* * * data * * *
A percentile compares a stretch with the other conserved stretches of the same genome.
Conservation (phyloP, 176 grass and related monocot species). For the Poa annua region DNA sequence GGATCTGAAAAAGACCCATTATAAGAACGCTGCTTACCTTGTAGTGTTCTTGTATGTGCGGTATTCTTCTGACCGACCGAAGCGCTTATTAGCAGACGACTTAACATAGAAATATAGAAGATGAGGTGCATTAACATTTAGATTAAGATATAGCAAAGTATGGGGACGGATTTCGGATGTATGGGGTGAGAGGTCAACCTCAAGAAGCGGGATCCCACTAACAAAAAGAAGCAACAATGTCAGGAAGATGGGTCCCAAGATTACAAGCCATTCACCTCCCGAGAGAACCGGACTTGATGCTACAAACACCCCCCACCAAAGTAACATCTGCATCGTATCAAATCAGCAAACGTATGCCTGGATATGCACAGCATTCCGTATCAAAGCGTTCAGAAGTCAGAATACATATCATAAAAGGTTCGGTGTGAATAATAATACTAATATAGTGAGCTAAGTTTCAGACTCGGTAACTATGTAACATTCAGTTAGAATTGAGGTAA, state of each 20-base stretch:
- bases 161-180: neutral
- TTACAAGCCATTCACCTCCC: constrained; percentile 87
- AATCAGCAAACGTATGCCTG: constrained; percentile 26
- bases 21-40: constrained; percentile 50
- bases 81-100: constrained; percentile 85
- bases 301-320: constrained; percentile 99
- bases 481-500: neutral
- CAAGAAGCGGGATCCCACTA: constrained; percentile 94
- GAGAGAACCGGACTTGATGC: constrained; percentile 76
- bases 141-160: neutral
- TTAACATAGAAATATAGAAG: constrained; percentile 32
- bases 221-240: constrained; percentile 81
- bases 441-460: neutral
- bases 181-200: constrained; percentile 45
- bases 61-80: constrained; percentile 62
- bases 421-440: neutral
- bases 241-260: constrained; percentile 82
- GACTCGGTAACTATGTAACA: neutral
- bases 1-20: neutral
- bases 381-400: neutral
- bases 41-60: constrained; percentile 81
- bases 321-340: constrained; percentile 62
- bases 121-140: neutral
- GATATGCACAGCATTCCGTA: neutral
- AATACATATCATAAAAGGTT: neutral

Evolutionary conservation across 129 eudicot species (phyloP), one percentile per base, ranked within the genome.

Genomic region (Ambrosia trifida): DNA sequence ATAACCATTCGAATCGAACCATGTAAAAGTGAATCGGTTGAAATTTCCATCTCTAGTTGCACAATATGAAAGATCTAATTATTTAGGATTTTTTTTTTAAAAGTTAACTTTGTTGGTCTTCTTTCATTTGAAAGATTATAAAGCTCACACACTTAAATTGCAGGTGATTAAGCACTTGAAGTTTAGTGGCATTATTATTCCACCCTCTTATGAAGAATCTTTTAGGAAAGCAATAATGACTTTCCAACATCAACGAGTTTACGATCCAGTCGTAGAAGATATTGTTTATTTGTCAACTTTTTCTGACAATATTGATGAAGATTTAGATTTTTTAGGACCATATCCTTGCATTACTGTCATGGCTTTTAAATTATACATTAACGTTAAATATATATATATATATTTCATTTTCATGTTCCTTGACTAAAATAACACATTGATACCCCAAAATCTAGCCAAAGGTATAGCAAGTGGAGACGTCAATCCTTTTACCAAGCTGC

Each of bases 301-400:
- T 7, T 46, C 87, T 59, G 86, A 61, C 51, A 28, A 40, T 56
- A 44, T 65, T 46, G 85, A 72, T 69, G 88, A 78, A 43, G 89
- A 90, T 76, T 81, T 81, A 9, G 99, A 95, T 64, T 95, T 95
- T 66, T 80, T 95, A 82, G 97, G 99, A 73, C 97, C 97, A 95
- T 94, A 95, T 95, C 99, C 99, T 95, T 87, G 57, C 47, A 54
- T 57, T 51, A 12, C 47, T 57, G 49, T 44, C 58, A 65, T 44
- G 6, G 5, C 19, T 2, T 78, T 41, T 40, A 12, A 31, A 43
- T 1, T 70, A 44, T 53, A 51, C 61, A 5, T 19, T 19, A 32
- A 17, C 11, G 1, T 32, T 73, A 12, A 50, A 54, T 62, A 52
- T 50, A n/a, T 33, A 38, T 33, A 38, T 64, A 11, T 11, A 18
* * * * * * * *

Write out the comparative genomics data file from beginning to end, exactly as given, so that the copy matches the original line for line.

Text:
A percentile compares a stretch with the other conserved stretches of the same genome.
Conservation (phyloP, 176 grass and related monocot species). For the Poa annua region DNA sequence GGATCTGAAAAAGACCCATTATAAGAACGCTGCTTACCTTGTAGTGTTCTTGTATGTGCGGTATTCTTCTGACCGACCGAAGCGCTTATTAGCAGACGACTTAACATAGAAATATAGAAGATGAGGTGCATTAACATTTAGATTAAGATATAGCAAAGTATGGGGACGGATTTCGGATGTATGGGGTGAGAGGTCAACCTCAAGAAGCGGGATCCCACTAACAAAAAGAAGCAACAATGTCAGGAAGATGGGTCCCAAGATTACAAGCCATTCACCTCCCGAGAGAACCGGACTTGATGCTACAAACACCCCCCACCAAAGTAACATCTGCATCGTATCAAATCAGCAAACGTATGCCTGGATATGCACAGCATTCCGTATCAAAGCGTTCAGAAGTCAGAATACATATCATAAAAGGTTCGGTGTGAATAATAATACTAATATAGTGAGCTAAGTTTCAGACTCGGTAACTATGTAACATTCAGTTAGAATTGAGGTAA, state of each 20-base stretch:
- bases 161-180: neutral
- TTACAAGCCATTCACCTCCC: constrained; percentile 87
- AATCAGCAAACGTATGCCTG: constrained; percentile 26
- bases 21-40: constrained; percentile 50
- bases 81-100: constrained; percentile 85
- bases 301-320: constrained; percentile 99
- bases 481-500: neutral
- CAAGAAGCGGGATCCCACTA: constrained; percentile 94
- GAGAGAACCGGACTTGATGC: constrained; percentile 76
- bases 141-160: neutral
- TTAACATAGAAATATAGAAG: constrained; percentile 32
- bases 221-240: constrained; percentile 81
- bases 441-460: neutral
- bases 181-200: constrained; percentile 45
- bases 61-80: constrained; percentile 62
- bases 421-440: neutral
- bases 241-260: constrained; percentile 82
- GACTCGGTAACTATGTAACA: neutral
- bases 1-20: neutral
- bases 381-400: neutral
- bases 41-60: constrained; percentile 81
- bases 321-340: constrained; percentile 62
- bases 121-140: neutral
- GATATGCACAGCATTCCGTA: neutral
- AATACATATCATAAAAGGTT: neutral

Evolutionary conservation across 129 eudicot species (phyloP), one percentile per base, ranked within the genome.

Genomic region (Ambrosia trifida): DNA sequence ATAACCATTCGAATCGAACCATGTAAAAGTGAATCGGTTGAAATTTCCATCTCTAGTTGCACAATATGAAAGATCTAATTATTTAGGATTTTTTTTTTAAAAGTTAACTTTGTTGGTCTTCTTTCATTTGAAAGATTATAAAGCTCACACACTTAAATTGCAGGTGATTAAGCACTTGAAGTTTAGTGGCATTATTATTCCACCCTCTTATGAAGAATCTTTTAGGAAAGCAATAATGACTTTCCAACATCAACGAGTTTACGATCCAGTCGTAGAAGATATTGTTTATTTGTCAACTTTTTCTGACAATATTGATGAAGATTTAGATTTTTTAGGACCATATCCTTGCATTACTGTCATGGCTTTTAAATTATACATTAACGTTAAATATATATATATATATTTCATTTTCATGTTCCTTGACTAAAATAACACATTGATACCCCAAAATCTAGCCAAAGGTATAGCAAGTGGAGACGTCAATCCTTTTACCAAGCTGC

Each of bases 301-400:
- T 7, T 46, C 87, T 59, G 86, A 61, C 51, A 28, A 40, T 56
- A 44, T 65, T 46, G 85, A 72, T 69, G 88, A 78, A 43, G 89
- A 90, T 76, T 81, T 81, A 9, G 99, A 95, T 64, T 95, T 95
- T 66, T 80, T 95, A 82, G 97, G 99, A 73, C 97, C 97, A 95
- T 94, A 95, T 95, C 99, C 99, T 95, T 87, G 57, C 47, A 54
- T 57, T 51, A 12, C 47, T 57, G 49, T 44, C 58, A 65, T 44
- G 6, G 5, C 19, T 2, T 78, T 41, T 40, A 12, A 31, A 43
- T 1, T 70, A 44, T 53, A 51, C 61, A 5, T 19, T 19, A 32
- A 17, C 11, G 1, T 32, T 73, A 12, A 50, A 54, T 62, A 52
- T 50, A n/a, T 33, A 38, T 33, A 38, T 64, A 11, T 11, A 18